potentially disabling condition. Bipolar I Disorder is characterized by one or more manic or mixed episodes, frequently in combination with episodes of depression. It has been well studied, and effective treatments are available for the depressed, manic, and maintenance phases of this condition. Bipolar II Disorder consists of periods of depression, plus one or more hypomanic (mild manic) episodes. The depressed phase of Bipolar II illness is overwhelmingly responsible for its substantial burden. Long-term follow-up studies demonstrate that patients experience depressive symptoms almost 40 times more often than symptoms of hypomania, and that even mild depressive symptoms are associated with significant functional impairment. Hypomanic episodes, conversely, are generally short, infrequent, and do not significantly impair functioning. Bipolar II Disorder has been under-recognized, primarily due to its frequent misdiagnosis as Major Depressive Disorder. However, it is becoming increasingly clear that it is the most common Bipolar phenotype, affecting up to 80% of people with Bipolar illness. Underestimation of its prevalence has led to it being understudied. To date, no large randomized controlled trials exclusively involving Bipolar II patients have been published. Clinical decisions regarding the treatment of Bipolar II Disorder must therefore be extrapolated from research on Bipolar I patients, or based on the results of small open label studies. Clinical trials in Bipolar I samples show conclusively that mood stabilizing medications such as Lithium are the optimal treatment, and that antidepressant therapy may potentiate a switch into mania, or the development a rapid cycling course of illness. Several lines of evidence, however, including genetic, family, and long-term follow-up studies, suggest that Bipolar II Disorder is a distinct illness from Bipolar I Disorder. Making treatment decisions based on data from Bipolar I patients may therefore be inappropriate. While some open-label studies support the efficacy of mood stabilizing medications in Bipolar II Disorder, others suggest that Bipolar II patients may respond to antidepressant monotherapy. Antidepressants may be less effective in treating Bipolar II Disorder than Major Depressive Disorder, however, and Bipolar patients are over-represented in the treatment refractory population. In clinical practice, combining an antidepressant and a mood stabilizing medication is a commonly used approach to treating Bipolar II depression. Lamotrigine is a mood stabilizing medication which has demonstrated efficacy in treating the depressed phase of Bipolar I Disorder, though not all studies have produced positive results. Therefore, the current study compares the efficacy and safety of the addition of lamotrigine to antidepressant medication, versus a switch of antidepressant to lamotrigine monotherapy, in the treatment of Bipolar II depression which has not responded to treatment with antidepressant medication. OBJECTIVES: To evaluate the efficacy of lamotrigine in combination with antidepressant medication, versus lamotrigine monotherapy, over 8 weeks in the treatment of major depression in patients with Bipolar II Disorder. The investigators will also compare response and remission rates for depressive symptoms on a commonly-used metric of depression severity; effect on quality of life; level of patient acceptance; and safety and tolerability of the two treatment arms. A 44-week maintenance phase will assess the efficacy of the two treatment arms in preventing episodes of depression, mania, and hypomania. RESEARCH METHOD: This is a randomized, single-blind, parallel-group study comparing the addition of lamotrigine to antidepressant medication, versus lamotrigine monotherapy, in the treatment of Bipolar II major depression. Approximately 100 patients will be randomized. During a screening phase, informed consent will be obtained, patient eligibility will be assessed, and previous psychoactive medications will be discontinued for a period of at least five half-lives. A baseline psychiatric assessment will be completed, including relevant clinical scales, physical examination, and protocol-required laboratory investigations. Patients who meet eligibility criteria will be enrolled in the study and randomized to one of the two treatment arms at the baseline visit. One study group will receive lamotrigine 100-400 mg daily plus antidepressant medication, while the other will receive lamotrigine 100-400 mg daily as monotherapy. Study visits will occur at baseline and at weeks 1, 2, 4, 6, and 8. Psychiatric status will be assessed by interview, and information regarding symptoms of depression and hypomania will be specifically obtained using clinical scales. Overall quality of life will be assessed at baseline and endpoint using a validated instrument. Adverse events, including mood switch into mania or hypomania, will be enumerated. Study endpoint will occur at week 8, or if the patient is withdrawn from the study due to non-response, adverse events, or for other reasons. Subjects who meet the protocol-defined criteria for treatment response will be offered the opportunity to continue their assigned treatment during a 44-week maintenance study phase. Subjects will be assessed every 4 weeks during this study period. At each visit, information will be collected regarding symptoms of depression, mania or hypomania, overall psychiatric status, and adverse events. Medication adherence will be assessed at each visit. Assessment of quality of life, physical examination, and laboratory measures will be performed at endpoint. SUMMARY: This is a 52 week study of the efficacy and safety of lamotrigine plus antidepressant, versus monotherapy with lamotrigine, in the treatment of major depression in patients with Bipolar II Disorder who have not responded to antidepressant treatment. The study has 4 phases: screening, enrollment, and acute treatment, and maintenance treatment. Diagnosis of Bipolar II Disorder will be confirmed by clinical interview, according to DSM-IV-TR criteria. Presence and severity of depressive symptoms will be assessed with the Montgomery-Asberg Depression Rating Scale (MADRS). Subjects with confirmed Bipolar II Disorder,a MADRS score of at least 18, and no exclusion criteria, are eligible to participate in the study. Subjects who provide written informed consent will enter the screening phase. During the screening phase, demographic information including age, ethnicity, psychiatric and medical history, family psychiatric history, and previous medication trials will be collected. Vital signs and weight will be recorded, and blood work for hematology, serum chemistry, fasting glucose, thyroid function, urinalysis, urine toxicology, and pregnancy test, if appropriate, will be collected. A physical examination will be performed. Clinical rating scales will be administered, including the MADRS, the Young Mania Rating Scale (YMRS), and the Clinical Global Impression for Bipolar Disorder (CGI-BP) Severity and Change Scales. Psychotropic medications not allowed under the protocol will be tapered and discontinued for a period of at least 5 half-lives before the baseline visit. Subjects who continue to meet inclusion criteria after the screening phase will be randomized to study medication at the baseline visit. At the baseline visit, the above clinical rating scales will be readministered. Quality of life will be measured with the Quality of Life, Enjoyment, and Satisfaction Questionnaire (QLESQ). Subjects will be randomized to one of two study arms at baseline. Those in the first treatment arm will be prescribed lamotrigine in addition to the antidepressant medication they were prescribed prior to study entry. Subjects in the second treatment arm will discontinue their antidepressants and will be prescribed lamotrigine monotherapy. Lamotrigine will be initiated at 25mg daily for two weeks,then increased to 50mg daily for one week, and then increased to 100 mg daily. The dose may then be adjusted upward or downward by 50-100mg weekly, at the investigator's discretion, provided that it remains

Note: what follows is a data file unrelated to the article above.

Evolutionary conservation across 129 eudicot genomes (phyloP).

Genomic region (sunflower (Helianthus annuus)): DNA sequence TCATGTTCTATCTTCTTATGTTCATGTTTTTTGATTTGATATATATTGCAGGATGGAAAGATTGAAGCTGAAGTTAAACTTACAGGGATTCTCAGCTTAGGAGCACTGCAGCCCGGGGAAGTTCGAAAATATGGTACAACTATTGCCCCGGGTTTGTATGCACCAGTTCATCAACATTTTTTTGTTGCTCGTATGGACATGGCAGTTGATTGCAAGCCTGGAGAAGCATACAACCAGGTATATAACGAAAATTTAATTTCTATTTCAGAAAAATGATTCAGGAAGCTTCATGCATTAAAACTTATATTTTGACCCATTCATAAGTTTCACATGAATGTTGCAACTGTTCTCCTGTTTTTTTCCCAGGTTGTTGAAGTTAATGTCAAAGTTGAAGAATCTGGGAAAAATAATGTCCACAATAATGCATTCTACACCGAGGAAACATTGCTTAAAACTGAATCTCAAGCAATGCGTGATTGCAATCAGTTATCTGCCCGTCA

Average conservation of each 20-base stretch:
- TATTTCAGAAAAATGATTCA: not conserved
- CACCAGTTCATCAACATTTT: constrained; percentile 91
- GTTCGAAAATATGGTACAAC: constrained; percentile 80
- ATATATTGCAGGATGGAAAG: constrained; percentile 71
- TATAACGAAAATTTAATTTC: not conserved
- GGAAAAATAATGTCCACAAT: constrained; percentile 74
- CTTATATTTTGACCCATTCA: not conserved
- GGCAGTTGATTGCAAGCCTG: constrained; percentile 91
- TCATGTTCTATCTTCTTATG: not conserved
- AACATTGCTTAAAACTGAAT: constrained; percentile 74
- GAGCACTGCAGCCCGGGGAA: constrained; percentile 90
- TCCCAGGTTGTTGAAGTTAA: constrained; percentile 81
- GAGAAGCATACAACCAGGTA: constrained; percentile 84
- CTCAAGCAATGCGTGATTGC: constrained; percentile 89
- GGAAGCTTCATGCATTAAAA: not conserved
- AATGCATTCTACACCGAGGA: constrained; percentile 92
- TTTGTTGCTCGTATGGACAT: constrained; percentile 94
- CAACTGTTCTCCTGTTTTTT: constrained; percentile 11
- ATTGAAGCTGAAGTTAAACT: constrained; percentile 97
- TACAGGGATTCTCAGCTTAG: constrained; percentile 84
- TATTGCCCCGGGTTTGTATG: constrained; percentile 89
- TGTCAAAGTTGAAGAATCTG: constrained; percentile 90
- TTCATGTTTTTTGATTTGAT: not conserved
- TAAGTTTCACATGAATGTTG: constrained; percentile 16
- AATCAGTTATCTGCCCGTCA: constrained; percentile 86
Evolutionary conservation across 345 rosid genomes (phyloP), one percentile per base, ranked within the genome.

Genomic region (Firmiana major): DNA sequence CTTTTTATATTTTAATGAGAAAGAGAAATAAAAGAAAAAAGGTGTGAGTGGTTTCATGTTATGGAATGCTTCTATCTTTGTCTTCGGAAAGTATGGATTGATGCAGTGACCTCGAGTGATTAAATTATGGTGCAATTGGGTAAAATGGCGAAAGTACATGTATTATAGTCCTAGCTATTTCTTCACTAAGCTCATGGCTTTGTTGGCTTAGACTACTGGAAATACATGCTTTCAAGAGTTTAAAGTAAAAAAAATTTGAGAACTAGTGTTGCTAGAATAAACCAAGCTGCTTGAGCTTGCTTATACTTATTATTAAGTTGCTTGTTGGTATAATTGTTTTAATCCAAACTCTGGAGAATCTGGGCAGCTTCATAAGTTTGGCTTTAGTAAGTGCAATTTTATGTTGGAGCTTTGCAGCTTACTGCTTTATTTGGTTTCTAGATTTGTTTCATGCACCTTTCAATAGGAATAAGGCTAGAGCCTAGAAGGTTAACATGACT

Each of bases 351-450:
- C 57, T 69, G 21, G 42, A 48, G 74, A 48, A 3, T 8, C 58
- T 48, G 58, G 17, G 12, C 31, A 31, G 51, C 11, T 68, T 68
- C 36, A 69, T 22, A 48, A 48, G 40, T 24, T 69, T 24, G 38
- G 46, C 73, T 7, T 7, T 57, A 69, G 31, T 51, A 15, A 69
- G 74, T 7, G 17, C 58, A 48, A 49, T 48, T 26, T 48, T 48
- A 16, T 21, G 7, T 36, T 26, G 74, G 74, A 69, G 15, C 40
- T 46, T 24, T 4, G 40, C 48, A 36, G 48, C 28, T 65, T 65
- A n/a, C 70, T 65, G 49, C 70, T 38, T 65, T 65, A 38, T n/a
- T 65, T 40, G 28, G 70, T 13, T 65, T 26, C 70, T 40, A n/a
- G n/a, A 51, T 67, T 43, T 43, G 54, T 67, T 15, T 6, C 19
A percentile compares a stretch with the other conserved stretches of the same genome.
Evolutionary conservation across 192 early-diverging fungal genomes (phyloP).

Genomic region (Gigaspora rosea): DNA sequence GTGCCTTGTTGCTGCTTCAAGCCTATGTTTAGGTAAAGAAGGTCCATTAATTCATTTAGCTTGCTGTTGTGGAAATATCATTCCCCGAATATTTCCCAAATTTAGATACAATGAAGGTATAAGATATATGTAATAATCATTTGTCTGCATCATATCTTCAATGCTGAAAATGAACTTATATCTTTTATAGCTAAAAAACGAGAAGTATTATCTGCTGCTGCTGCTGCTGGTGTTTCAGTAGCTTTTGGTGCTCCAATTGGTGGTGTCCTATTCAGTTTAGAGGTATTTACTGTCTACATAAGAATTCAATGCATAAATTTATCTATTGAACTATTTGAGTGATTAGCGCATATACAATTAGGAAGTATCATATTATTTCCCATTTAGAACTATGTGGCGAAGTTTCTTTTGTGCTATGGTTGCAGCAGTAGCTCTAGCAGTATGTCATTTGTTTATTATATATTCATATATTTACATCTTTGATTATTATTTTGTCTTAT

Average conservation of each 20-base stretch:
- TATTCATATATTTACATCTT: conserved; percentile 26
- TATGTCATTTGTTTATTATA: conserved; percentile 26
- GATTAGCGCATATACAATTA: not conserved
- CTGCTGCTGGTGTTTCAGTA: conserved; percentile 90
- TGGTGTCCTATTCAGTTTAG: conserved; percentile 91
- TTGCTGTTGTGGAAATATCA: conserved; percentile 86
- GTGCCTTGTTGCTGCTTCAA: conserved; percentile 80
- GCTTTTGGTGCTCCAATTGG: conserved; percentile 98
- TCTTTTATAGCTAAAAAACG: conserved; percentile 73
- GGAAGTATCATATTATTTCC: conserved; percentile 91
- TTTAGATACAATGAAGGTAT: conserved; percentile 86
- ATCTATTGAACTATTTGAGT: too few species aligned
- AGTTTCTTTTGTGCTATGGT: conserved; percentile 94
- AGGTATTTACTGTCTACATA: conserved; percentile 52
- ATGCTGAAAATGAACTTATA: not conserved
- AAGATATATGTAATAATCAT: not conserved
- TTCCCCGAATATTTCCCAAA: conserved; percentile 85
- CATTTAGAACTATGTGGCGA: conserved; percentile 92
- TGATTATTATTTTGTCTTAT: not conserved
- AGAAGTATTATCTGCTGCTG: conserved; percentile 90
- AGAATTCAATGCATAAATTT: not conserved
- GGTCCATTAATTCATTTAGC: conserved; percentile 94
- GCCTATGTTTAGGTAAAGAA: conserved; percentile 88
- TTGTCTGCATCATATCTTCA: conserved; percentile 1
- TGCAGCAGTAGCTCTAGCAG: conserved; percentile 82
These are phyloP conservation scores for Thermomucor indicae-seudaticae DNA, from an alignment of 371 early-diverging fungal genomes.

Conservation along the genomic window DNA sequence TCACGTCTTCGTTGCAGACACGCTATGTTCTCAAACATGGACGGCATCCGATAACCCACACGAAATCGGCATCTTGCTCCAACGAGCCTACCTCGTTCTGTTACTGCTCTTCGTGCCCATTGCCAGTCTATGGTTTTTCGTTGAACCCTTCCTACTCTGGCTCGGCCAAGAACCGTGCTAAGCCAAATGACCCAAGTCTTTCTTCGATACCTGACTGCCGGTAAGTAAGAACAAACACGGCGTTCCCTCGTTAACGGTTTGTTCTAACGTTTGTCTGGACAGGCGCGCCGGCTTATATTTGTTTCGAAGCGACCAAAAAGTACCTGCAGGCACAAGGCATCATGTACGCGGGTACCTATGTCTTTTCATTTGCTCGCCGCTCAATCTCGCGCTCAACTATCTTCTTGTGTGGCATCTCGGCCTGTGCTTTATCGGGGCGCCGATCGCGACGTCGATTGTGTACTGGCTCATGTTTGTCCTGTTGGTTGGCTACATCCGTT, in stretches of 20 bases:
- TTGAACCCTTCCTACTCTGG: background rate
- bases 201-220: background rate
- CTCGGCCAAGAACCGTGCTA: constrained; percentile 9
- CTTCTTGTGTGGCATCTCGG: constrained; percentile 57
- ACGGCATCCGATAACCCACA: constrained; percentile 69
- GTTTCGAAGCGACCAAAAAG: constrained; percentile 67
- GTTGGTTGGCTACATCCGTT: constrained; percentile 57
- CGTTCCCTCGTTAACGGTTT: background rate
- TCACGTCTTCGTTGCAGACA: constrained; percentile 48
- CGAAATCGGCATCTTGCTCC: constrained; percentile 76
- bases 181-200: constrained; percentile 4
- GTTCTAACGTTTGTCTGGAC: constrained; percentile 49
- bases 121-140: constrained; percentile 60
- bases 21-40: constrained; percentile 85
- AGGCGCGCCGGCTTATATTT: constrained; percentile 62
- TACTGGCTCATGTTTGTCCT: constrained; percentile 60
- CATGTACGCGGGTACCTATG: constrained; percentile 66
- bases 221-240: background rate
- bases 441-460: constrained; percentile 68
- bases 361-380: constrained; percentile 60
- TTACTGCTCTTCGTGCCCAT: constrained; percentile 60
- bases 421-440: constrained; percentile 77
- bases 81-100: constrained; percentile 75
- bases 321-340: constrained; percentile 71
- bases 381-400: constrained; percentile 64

within the protocol defined range of 100mg - 400mg daily. For subjects in the combination